Alabama's Avian Bowl Team placed seventh. The team was made up of Corey Rudolph, Randolph County; Robert Slaton, Morgan County; Nicholas Murphy, Lamar County; and Rob Coe, Randolph County. Coe is also an Alabama Poultry and Egg Ambassador.

The conference included five separate events. In the poultry and egg judging contest, 4-H'ers judged ready-to-cook poultry, live production hens and market eggs. In the chicken and turkey barbecuing contests, the 4-H'ers prepared barbecued chicken or turkey and gave oral presentations on the broiler or turkey industries. The egg preparation demonstrations involved preparing an egg dish and giving an oral presentation on the nutritional value of eggs. In addition to these events, was the Avian Bowl. The Avian Bowl is a round-robin tournament where contestants answer questions regarding poultry science, poultry production, meat duck, gamebird and waterfowl production and information about the poultry industries.

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Midwinter Teen Leadership Retreat Draws 94 Youths

“4-H Outside the Box,” a Midwinter Teen Leadership Retreat hosted by the Alabama 4-H State Council in February at the 4-H Center in Columbiana, drew some 94 youths from 29 different Alabama counties.

According to Molly Gregg, 4-H youth development specialist, goals of the midwinter retreat, which is held annually, are to help young people ages 14 to 18 learn to respond positively to change, to meet new people and learn to work as a team, to learn valuable leadership skills and to learn to respond creatively to new challenges.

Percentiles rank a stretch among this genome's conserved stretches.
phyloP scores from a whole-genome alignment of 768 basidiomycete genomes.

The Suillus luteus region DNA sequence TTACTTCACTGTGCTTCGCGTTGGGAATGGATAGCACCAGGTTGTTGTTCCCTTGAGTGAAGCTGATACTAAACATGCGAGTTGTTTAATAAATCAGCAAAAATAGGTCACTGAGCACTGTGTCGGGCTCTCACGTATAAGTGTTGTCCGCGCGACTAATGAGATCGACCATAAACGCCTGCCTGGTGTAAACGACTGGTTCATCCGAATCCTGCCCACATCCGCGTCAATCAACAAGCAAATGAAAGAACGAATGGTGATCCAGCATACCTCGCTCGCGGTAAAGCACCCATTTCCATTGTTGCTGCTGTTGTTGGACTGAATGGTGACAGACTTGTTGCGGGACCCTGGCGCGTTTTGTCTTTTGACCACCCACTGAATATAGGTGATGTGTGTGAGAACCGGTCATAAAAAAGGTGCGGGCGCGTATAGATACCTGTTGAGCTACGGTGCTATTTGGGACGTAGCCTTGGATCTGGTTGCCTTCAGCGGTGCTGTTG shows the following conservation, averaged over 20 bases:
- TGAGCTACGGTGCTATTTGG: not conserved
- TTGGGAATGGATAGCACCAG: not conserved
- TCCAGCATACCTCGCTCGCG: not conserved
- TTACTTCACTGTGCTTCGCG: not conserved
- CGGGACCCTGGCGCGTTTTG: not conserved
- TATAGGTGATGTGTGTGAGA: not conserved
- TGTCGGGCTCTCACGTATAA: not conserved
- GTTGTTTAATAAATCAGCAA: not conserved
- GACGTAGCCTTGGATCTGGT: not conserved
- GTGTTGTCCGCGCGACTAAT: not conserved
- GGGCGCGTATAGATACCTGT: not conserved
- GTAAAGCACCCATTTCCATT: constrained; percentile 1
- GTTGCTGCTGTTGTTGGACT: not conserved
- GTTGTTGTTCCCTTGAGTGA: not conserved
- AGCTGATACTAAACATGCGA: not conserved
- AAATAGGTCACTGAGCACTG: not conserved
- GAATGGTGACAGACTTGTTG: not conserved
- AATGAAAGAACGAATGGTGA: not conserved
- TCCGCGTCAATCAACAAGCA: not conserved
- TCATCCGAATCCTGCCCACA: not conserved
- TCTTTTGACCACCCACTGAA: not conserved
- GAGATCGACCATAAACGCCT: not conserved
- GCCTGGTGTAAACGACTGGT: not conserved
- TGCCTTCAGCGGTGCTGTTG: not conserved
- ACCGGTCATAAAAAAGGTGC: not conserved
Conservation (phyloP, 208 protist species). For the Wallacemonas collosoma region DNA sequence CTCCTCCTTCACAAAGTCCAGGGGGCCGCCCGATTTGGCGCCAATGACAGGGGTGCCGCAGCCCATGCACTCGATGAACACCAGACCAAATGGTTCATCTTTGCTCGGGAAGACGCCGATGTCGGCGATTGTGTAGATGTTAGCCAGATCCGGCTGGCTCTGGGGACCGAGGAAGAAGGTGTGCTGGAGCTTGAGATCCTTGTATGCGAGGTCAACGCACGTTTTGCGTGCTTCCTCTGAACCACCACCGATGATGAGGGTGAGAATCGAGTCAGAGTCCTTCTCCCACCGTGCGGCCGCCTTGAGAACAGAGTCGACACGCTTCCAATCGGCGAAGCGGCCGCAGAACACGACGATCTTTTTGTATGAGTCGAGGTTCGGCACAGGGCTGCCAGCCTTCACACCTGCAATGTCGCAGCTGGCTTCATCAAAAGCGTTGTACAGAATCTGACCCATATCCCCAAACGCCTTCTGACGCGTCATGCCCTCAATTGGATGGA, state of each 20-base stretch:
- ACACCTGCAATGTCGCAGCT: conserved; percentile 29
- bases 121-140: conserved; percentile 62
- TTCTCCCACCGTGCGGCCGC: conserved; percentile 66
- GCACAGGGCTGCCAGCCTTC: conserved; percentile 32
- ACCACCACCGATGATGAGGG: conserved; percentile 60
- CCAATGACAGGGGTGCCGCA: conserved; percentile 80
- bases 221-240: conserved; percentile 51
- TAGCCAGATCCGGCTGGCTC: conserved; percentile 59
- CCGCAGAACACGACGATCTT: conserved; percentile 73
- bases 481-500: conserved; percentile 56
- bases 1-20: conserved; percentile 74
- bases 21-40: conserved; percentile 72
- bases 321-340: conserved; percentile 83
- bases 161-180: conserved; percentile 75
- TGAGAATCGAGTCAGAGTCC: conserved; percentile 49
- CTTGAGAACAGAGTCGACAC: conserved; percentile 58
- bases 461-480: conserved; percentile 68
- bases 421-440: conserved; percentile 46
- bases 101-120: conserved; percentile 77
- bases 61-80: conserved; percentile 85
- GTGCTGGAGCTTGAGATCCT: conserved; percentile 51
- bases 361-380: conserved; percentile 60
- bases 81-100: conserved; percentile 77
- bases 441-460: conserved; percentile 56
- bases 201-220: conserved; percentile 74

Young people attended classroom programs on such topics as “Avoiding the Pitfalls of Group Think” as well as participating in outdoor team-building activities using the 4-H Center's popular zip line, climbing wall and low ropes course.

As with all 4-H teen programs, the event placed considerable emphasis on community service, leadership and communications.

The State 4-H Council consists of Brittany Bivens, Chilton County; Luke Brymer, Jefferson County; Deborah Garrett, Shelby County; Beth Ingram, Chilton County; Erika Lewis, Coffee County; Heather Partin, Morgan County; Derek Thacker, Morgan County; Carrie Todd, Mobile County; Jackie Wilson, Mobile County; and Kari Freeman, Pike County. For more information contact Gregg at greggmh@auburn.edu or 334-844-2263.

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Federal Government Offers Urban Forestry Assistance to Storm-Ravaged Communities

Communities may soon benefit from emergency supplemental funding provided by Congress to mitigate the effects of Ivan and other similar natural disasters.

The almost $1.7 million appropriation for Alabama's Urban and Community For-estry Financial Assistance Program comprises part of this funding. Auburn University has a three-year contract with the U.S. Forest Service to serve as a pass-through entity for the program in Alabama. The program is administered through the Extension System.

Program coordinator Neil Letson at the state Forestry Commission in Montgomery launched the program in mid-May. Local officials will have two months to assess their needs and submit an application for assistance. A committee will review the requests to make recommendations to Extension System Director Gaines Smith.